GMPP'S LITTLE SECRET?We asked the guys at GM Performance Parts why their engine that's rated to make only 620 hp and 650 lb-ft of torque could crank out 13 percent more horsepower and almost 10 percent more torque on our dyno test? Did they send us a ringer? We demanded an answer!
"The engine is under-rated because we correct the dyno measurements using the SAE (Society of Automotive Engineers) correction factor, rather than the aftermarket standard correction factor." GMPP responded. "Further, we under rate slightly to ensure that a customer can always meet our claimed power numbers if he installs one of our engines on a dyno, no matter which correction factor is used."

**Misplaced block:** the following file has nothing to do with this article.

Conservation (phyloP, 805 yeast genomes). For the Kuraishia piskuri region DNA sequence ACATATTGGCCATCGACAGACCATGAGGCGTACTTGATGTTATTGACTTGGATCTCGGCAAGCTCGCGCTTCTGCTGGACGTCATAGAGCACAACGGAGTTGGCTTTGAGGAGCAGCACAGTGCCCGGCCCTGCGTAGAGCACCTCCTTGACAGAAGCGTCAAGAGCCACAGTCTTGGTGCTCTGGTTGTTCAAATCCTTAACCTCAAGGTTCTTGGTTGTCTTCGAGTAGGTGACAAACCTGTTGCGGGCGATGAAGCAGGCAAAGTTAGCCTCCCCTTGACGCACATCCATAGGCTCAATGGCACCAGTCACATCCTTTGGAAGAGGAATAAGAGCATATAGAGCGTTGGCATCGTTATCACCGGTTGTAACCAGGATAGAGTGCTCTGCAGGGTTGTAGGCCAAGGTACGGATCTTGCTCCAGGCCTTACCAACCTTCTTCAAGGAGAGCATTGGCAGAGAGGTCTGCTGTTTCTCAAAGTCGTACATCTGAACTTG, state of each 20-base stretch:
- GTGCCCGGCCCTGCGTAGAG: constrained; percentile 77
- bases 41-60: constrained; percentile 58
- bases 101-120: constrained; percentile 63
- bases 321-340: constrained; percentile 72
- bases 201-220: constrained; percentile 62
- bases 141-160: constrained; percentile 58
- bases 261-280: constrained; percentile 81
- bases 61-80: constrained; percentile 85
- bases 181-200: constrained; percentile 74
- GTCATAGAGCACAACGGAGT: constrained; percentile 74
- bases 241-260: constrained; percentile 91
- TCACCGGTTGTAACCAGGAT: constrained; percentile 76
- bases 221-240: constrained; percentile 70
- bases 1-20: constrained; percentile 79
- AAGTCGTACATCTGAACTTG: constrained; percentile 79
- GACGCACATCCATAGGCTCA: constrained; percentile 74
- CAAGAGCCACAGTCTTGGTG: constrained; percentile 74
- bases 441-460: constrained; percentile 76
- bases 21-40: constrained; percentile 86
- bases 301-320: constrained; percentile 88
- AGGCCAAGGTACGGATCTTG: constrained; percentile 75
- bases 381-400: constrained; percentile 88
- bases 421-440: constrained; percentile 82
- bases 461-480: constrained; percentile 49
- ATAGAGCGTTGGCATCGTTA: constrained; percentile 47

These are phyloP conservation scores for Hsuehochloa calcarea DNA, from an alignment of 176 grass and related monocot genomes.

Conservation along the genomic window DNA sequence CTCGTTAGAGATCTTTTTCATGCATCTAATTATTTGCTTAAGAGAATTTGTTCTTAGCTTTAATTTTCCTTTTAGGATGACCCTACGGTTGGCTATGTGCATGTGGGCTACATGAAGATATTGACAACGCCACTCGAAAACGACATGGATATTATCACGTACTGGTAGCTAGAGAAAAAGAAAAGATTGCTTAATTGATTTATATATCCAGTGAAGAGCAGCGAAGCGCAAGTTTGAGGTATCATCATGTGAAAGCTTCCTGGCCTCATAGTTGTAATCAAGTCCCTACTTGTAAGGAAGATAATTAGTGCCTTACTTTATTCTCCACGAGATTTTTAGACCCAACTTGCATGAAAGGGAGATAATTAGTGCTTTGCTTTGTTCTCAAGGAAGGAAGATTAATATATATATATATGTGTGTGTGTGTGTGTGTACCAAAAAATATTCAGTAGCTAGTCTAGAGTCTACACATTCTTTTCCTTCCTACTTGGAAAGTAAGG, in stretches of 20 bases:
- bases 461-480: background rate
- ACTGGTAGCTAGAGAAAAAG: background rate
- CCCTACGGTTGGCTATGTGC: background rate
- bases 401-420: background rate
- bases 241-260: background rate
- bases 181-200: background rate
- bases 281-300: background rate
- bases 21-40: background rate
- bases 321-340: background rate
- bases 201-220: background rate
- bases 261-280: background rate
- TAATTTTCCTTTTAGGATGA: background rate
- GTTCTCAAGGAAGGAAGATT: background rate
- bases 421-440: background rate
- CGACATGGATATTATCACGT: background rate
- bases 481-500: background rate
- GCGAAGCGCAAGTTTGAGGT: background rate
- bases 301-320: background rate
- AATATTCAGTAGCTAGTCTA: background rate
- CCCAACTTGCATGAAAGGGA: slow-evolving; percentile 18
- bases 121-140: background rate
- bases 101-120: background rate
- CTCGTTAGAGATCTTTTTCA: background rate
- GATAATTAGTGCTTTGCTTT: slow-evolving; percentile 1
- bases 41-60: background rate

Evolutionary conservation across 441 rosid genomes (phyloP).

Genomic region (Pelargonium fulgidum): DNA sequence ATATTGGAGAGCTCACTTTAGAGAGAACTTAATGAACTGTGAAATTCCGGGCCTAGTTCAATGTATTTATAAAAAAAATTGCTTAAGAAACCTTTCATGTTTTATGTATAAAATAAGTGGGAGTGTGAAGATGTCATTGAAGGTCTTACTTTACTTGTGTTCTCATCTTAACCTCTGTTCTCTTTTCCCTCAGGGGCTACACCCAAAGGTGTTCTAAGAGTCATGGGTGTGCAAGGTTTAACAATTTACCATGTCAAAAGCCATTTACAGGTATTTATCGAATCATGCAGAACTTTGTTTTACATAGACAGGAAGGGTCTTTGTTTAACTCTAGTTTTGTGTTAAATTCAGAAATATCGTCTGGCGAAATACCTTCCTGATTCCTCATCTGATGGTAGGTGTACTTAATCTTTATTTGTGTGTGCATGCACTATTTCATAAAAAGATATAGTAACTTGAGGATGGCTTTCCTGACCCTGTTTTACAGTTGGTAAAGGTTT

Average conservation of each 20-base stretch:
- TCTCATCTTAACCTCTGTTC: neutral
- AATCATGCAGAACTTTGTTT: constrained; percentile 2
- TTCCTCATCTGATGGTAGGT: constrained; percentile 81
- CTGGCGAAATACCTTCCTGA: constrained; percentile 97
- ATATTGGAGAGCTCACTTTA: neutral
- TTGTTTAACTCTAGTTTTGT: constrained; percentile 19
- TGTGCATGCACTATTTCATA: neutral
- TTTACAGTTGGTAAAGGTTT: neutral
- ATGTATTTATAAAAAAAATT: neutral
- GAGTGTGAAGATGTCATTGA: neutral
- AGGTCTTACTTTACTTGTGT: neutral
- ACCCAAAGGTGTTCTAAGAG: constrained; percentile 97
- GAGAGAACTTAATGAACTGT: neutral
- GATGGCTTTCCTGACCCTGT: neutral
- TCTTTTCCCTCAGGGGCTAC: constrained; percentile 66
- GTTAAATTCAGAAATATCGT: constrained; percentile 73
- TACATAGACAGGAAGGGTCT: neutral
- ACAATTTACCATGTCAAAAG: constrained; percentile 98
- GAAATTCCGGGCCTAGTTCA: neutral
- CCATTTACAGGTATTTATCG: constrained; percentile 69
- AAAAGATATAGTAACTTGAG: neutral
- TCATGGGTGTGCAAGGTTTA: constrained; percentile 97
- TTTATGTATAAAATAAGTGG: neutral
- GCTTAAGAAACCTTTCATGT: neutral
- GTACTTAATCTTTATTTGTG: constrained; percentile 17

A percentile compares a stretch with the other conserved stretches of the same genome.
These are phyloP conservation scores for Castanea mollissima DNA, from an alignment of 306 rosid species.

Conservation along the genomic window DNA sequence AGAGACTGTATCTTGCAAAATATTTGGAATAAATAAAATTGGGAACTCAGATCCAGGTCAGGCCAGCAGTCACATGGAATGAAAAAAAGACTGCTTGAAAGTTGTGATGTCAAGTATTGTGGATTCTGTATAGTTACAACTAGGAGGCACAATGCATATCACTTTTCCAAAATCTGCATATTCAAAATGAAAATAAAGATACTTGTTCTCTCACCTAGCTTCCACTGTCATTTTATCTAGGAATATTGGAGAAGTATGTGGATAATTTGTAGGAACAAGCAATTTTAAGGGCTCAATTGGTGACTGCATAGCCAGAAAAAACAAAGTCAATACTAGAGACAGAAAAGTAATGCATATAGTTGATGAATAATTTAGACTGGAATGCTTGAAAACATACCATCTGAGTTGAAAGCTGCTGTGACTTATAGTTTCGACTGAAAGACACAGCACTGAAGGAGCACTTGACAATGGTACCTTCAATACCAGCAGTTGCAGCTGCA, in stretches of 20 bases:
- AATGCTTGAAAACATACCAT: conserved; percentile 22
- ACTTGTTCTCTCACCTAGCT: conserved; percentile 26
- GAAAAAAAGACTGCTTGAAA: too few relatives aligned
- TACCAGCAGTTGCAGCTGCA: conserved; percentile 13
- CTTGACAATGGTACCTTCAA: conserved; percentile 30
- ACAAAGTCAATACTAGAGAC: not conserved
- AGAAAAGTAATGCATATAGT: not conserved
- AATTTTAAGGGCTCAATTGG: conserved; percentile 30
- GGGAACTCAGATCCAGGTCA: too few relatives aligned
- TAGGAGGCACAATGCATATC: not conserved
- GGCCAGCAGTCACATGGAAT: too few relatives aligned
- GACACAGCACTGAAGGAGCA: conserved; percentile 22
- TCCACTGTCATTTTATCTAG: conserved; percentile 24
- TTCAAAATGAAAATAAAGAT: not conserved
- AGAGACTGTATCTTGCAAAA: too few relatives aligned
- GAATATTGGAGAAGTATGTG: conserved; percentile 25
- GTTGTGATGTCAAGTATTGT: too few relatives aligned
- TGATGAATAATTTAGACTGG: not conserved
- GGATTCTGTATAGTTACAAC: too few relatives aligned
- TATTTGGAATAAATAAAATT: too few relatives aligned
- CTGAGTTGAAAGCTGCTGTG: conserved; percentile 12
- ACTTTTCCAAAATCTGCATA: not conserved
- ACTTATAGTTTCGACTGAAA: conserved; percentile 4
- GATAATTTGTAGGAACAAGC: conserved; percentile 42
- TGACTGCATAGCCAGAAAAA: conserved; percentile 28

POWER TO SPAREWhen we bolted this engine onto Westech's Superflow 901 dyno, we were expecting it to make at least as much as GMPP's claimed it would; 620hp and 650lb-ft of torque. What we were not expecting was to eclipse those figures by such a huge amount! Even after GMPP told us the reasons that its engine made so much extra power (see: "GMPP's Little Secret?"), we were still floored. Could this actually be better than its advertisements claim it is? You can bet your checkbook that it is. Because this thing cranked out so much more power, our first thought was that GMPP sent us the race motor instead. But, a quick reality check told us that if it was the race engine, there's no way it would still be running considering we were only feeding it 91-octane pump gas. So we pulled the valve covers to check for valve lash, which there was none. And a quick peek down at the lifter valley confirmed that this engine was running GMPP's hydraulic roller lifters. We guess that with so many cubic inches on tap the right combination of parts can make tons of extra power.